Wolf works on his farm in 2016. Photographer Olga Ingurazova and an illustrator friend, Alberto Madrigal, came up with an idea to draw Wolf's memories into Ingurazova's photographs. In this image, one of the most carefully preserved of Wolf's memories is illustrated: His daughter, who he has not seen since she was 3 years old, plays with cats while he works on the homestead. (Olga Ingurazova)

Wolf warms up in his house during a long winter day in 2014. During the winter months, snow often covers Wolf's mountain. On those days, life seems to go even slower than usual. (Olga Ingurazova)

I began my career documenting post-conflict recovery and the aftermath of separatist movements. Trained in journalism, I became a postwar photographer and have worked on peace processes. For years, I traveled to unrecognized countries that don’t exist on world maps. Once, I went to a disputed region on the eastern coast of the Black Sea that was destroyed by civil war after the collapse of the Soviet Union. One night, I woke up suffering from terrible pain and was carried to a hospital by an unknown man. A few days after an urgent operation, he came to check on me. After abdominal bleeding and massive blood loss, I needed a place to recover — he offered me a place to stay at his house until I could walk. I took this leap of faith, trusting a stranger.

He calls himself Wolf — the nickname he was given by his war buddies, the symbol of a warrior in a myth of the Caucasus. Wolf’s grandfather was born in a big peasant family in Turkey. In search of a better life, he crossed the Black Sea and settled down in the prosperous subtropical oasis with a tourism-based economy, which in the early 1990s would become an internationally quarantined piece of land — diplomatically shut out from other nations. Wolf’s childhood and youth were both happy. When a civil war broke out, he was 22. He voluntarily joined the soldiers, and in the last days of the war, he survived a land-mine blast that left him deaf and scarred. Post-conflict isolation embittered many people, and Wolf retreated to the mountains to live a life of self-imposed exile. Twenty years later, he brought me to his mountain to heal.

When I started to walk again, he taught me his routine. I came down from the mountain to find places and people from his tales that, to my surprise, were real. They became protagonists for my reportages and exhibitions in different parts of the world.

The story of Wolf’s life on the mountain has become a symbol of the trauma of the whole country. Wolf’s interactions with this land and with other people were happening through his stories and memories. This time, I refused to choose between an artistic and a journalistic approach to show that.

Once enough time had passed since my last visit to Wolf’s land, I took photographs from his mountain (2013-2016) to put this true narrative into a documentary fairy tale. My friend and illustrator, Alberto Madrigal, drew the former soldier’s memories into some of my images, animating documentary photographs with Wolf’s tales — the stories he never stopped living inside his head.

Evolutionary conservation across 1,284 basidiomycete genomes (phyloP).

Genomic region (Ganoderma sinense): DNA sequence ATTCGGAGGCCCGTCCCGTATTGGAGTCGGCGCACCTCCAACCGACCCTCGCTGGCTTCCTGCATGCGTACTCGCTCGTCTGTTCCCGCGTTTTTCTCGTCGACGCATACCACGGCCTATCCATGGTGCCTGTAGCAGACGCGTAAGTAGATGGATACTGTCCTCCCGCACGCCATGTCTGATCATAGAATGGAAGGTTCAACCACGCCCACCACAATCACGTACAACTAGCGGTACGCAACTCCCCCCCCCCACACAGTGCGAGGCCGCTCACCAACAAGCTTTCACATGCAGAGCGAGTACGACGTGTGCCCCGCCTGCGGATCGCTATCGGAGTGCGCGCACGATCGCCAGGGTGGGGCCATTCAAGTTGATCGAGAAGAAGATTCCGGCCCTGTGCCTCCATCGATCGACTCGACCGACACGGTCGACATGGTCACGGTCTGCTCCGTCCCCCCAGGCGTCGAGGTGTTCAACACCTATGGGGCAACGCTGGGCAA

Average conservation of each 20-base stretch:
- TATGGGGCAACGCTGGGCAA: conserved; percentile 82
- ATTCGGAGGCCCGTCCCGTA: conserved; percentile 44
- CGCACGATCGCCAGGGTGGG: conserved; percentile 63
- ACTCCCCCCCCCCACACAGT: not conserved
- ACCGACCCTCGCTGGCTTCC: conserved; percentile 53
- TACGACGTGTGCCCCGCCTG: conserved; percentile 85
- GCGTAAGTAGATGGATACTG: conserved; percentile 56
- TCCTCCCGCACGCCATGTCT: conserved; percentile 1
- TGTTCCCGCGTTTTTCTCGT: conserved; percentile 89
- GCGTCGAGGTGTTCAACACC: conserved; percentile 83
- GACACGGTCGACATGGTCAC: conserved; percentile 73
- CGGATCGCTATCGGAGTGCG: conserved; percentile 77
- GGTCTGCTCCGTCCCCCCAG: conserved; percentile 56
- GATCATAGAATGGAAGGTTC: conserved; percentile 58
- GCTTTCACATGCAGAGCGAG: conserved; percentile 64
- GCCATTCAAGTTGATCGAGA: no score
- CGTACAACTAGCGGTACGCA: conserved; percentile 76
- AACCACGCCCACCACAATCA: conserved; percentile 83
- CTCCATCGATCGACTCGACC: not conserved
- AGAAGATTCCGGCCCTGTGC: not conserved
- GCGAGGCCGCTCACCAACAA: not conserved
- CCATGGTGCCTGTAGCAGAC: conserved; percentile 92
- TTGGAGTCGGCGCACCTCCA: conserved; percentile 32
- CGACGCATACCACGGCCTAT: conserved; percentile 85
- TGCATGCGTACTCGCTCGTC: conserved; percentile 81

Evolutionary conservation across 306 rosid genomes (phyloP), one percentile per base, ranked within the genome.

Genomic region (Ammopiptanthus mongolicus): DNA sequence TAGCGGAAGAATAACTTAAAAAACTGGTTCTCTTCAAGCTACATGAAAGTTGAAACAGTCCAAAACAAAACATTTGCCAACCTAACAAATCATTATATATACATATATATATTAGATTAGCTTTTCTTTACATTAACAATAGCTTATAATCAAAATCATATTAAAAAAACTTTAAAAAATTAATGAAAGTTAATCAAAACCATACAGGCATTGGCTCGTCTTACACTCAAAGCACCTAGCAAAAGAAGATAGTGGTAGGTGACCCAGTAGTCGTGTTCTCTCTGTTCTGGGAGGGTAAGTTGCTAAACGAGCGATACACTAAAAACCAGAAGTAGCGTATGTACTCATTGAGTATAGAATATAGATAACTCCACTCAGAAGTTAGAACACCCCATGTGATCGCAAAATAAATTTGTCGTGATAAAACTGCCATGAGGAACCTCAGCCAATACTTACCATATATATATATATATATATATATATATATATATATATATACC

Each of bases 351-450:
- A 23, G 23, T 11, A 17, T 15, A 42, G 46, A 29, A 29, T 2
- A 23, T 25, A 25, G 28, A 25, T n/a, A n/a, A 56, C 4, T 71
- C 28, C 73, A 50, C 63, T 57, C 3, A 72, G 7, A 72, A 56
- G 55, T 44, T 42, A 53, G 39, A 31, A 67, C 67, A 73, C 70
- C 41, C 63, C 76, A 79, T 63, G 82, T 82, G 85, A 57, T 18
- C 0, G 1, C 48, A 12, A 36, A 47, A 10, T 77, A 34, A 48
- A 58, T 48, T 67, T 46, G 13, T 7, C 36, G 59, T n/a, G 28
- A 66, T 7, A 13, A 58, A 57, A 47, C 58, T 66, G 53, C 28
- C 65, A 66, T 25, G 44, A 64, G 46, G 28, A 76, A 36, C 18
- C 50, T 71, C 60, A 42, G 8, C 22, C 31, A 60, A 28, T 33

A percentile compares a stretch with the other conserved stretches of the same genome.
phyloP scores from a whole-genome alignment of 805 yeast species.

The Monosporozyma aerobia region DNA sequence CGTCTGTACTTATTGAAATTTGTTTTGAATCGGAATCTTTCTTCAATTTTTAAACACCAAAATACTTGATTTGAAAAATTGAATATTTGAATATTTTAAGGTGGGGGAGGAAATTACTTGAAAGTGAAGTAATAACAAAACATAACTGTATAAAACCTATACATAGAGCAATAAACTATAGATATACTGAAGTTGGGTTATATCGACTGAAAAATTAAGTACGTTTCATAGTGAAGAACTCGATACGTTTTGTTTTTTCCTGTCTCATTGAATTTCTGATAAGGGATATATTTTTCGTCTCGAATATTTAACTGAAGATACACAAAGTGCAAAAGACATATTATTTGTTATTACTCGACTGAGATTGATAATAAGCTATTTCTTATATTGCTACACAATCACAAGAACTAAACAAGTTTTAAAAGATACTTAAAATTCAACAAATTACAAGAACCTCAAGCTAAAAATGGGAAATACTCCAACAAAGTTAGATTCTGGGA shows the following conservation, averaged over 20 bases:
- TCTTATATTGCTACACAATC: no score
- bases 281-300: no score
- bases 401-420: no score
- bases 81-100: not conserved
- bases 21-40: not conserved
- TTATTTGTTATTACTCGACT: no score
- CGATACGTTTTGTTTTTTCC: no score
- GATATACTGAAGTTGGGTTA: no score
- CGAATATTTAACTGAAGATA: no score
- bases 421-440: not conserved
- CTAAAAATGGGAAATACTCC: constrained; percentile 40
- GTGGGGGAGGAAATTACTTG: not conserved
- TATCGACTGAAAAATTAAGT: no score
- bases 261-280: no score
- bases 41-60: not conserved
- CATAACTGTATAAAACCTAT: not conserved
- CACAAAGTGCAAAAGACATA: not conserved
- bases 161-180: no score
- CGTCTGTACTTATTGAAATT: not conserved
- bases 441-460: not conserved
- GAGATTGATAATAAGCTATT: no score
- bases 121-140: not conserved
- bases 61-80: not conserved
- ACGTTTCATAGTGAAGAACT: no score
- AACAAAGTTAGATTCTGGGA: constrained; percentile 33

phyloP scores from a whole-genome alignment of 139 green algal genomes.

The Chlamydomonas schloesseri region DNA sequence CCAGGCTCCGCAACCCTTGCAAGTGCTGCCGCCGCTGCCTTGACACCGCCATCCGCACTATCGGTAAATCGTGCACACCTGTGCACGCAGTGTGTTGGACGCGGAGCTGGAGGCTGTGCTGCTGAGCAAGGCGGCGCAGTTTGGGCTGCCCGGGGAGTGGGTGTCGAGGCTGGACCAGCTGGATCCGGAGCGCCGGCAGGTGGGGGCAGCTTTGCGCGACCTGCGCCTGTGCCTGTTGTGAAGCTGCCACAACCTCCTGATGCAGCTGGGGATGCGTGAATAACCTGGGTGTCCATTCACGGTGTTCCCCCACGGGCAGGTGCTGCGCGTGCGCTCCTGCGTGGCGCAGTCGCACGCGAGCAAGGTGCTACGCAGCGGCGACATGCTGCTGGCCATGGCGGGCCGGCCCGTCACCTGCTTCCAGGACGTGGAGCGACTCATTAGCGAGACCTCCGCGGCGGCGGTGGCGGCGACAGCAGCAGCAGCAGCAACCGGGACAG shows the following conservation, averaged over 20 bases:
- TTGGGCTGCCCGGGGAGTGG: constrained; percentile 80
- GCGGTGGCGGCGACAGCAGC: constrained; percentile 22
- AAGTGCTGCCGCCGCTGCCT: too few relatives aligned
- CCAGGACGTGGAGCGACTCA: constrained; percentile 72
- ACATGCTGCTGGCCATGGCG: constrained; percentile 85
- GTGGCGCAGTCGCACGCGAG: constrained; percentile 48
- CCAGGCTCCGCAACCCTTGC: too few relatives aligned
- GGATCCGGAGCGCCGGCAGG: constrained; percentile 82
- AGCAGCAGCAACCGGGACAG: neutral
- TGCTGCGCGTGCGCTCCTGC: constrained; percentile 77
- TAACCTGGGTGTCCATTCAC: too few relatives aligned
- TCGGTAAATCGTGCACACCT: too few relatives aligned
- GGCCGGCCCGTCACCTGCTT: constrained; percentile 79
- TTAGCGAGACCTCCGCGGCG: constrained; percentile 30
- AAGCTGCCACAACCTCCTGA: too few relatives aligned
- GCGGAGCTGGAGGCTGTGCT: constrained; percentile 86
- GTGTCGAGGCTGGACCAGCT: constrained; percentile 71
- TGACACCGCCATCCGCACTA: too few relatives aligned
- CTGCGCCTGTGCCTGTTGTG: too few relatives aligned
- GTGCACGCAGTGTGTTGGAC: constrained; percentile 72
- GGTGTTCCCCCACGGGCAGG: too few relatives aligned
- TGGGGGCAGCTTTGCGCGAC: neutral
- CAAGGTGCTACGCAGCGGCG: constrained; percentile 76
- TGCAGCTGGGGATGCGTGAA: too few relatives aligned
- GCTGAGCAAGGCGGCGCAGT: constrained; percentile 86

Wolf agreed to these photographs under the condition that I withhold his full name and his location, as he wishes to keep these details private.


Wolf’s walking around his mountain was almost a daily ritual. In this image, he passes drawn dead soldiers lying on the battlefield, when he's actually walking in his backyard in 2016. (Olga Ingurazova)

A carefully preserved portrait in 2014 of Wolf's sister, who was killed during the war. In the third week of the war, she heard a strange sound and stepped out onto the terrace of her house. She was killed instantly by an unguided missile. (Olga Ingurazova)

In 2013, Wolf passes by an unguided missile launching mount in an Orthodox church that was destroyed during the war. (Olga Ingurazova)

Wolf has a cup of milk from his cow and a piece of bread, his daily breakfast, in 2014. (Olga Ingurazova)

Locks of baby hair are preserved in a wardrobe in Wolf’s room in 2016. Wolf cut them off from his two daughters’ heads as a memory shortly before his wife took them and left the country. He has not seen them since. (Olga Ingurazova)

Wolf feeds a newborn calf in 2013. (Olga Ingurazova)

Wolf rests inside his house after working all day in the yard in 2015. (Olga Ingurazova)

Wolf checks to see if the electricity is working in 2015. Power outages were frequent because the house is far from electricity sources. (Olga Ingurazova)

Wolf stands at the window of his house in 2015. (Olga Ingurazova)

In Sight is The Washington Post’s photography blog for visual narrative. This platform showcases compelling and diverse imagery from staff and freelance photographers, news agencies and archives. If you are interested in submitting a story to In Sight, please complete this form.

More on In Sight:

Chernobyl broke down over 30 years ago. These photos show the effects aren’t over yet.

Borderline surreal images celebrate waning summer days on Greek beaches

Traditional Japanese painting inspires these photographic landscapes